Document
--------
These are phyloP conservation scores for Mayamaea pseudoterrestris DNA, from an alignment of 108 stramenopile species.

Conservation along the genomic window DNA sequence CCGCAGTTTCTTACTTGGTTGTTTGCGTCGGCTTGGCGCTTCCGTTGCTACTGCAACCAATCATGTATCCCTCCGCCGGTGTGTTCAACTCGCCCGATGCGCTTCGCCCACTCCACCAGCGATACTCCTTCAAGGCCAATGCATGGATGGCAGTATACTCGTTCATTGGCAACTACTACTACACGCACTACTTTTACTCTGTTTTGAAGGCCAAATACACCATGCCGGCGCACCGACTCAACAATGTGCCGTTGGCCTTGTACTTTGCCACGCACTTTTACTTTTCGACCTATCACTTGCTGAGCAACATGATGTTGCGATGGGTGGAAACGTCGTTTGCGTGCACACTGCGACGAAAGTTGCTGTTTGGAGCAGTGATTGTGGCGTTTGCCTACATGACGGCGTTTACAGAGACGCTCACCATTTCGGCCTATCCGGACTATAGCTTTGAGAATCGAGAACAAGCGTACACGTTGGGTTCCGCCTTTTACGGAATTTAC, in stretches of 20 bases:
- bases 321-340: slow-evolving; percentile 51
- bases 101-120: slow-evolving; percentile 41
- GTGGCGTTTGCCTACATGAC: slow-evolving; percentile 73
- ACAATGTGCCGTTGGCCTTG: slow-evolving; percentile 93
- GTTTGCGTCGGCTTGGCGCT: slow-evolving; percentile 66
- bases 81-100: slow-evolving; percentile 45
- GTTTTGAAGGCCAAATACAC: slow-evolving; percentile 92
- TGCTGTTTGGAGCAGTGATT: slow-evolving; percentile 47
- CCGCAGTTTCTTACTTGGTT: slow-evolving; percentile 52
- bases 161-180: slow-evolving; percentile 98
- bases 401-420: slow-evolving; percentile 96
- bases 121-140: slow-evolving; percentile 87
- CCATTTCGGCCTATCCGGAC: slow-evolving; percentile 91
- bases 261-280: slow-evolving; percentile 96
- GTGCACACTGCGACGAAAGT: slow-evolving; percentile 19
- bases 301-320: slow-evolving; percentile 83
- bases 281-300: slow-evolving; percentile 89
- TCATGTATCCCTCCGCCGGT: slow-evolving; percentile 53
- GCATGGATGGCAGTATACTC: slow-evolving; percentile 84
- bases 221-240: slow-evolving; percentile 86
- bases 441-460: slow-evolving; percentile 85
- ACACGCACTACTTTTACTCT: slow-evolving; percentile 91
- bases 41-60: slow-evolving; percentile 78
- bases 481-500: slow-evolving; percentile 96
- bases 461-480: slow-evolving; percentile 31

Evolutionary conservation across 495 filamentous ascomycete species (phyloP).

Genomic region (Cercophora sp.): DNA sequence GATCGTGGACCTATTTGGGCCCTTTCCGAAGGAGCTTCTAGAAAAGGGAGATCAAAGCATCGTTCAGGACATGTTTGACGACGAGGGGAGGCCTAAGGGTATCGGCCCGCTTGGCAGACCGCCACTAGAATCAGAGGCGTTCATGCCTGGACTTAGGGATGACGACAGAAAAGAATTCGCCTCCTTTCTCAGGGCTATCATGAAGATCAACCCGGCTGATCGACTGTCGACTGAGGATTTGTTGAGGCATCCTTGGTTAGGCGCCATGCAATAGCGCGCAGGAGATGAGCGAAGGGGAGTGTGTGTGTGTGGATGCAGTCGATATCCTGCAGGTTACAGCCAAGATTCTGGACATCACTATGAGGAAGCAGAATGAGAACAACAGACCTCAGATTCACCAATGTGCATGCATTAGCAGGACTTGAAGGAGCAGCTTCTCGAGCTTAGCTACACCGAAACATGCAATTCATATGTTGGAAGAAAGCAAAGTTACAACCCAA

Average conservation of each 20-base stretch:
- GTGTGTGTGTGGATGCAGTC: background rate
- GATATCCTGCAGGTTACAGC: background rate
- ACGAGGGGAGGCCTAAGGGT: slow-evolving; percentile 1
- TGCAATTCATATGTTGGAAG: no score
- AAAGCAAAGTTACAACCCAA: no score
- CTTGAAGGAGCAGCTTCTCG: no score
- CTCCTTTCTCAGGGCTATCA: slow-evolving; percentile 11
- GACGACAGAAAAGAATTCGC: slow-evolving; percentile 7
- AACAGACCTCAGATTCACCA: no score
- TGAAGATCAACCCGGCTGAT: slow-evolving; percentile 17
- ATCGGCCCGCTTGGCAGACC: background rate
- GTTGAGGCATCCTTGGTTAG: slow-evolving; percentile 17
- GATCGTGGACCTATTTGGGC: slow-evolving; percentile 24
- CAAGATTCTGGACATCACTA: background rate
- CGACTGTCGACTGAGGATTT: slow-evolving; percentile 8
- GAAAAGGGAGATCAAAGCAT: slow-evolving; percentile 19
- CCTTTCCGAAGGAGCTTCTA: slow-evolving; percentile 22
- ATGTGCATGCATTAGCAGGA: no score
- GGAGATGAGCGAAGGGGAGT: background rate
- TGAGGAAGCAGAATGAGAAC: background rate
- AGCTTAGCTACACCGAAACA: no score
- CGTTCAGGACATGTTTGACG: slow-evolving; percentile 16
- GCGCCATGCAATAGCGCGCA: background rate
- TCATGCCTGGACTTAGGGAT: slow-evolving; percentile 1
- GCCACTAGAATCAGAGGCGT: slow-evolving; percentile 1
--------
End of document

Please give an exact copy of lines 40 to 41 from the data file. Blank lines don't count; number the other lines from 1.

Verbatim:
- TGAAGATCAACCCGGCTGAT: slow-evolving; percentile 17
- ATCGGCCCGCTTGGCAGACC: background rate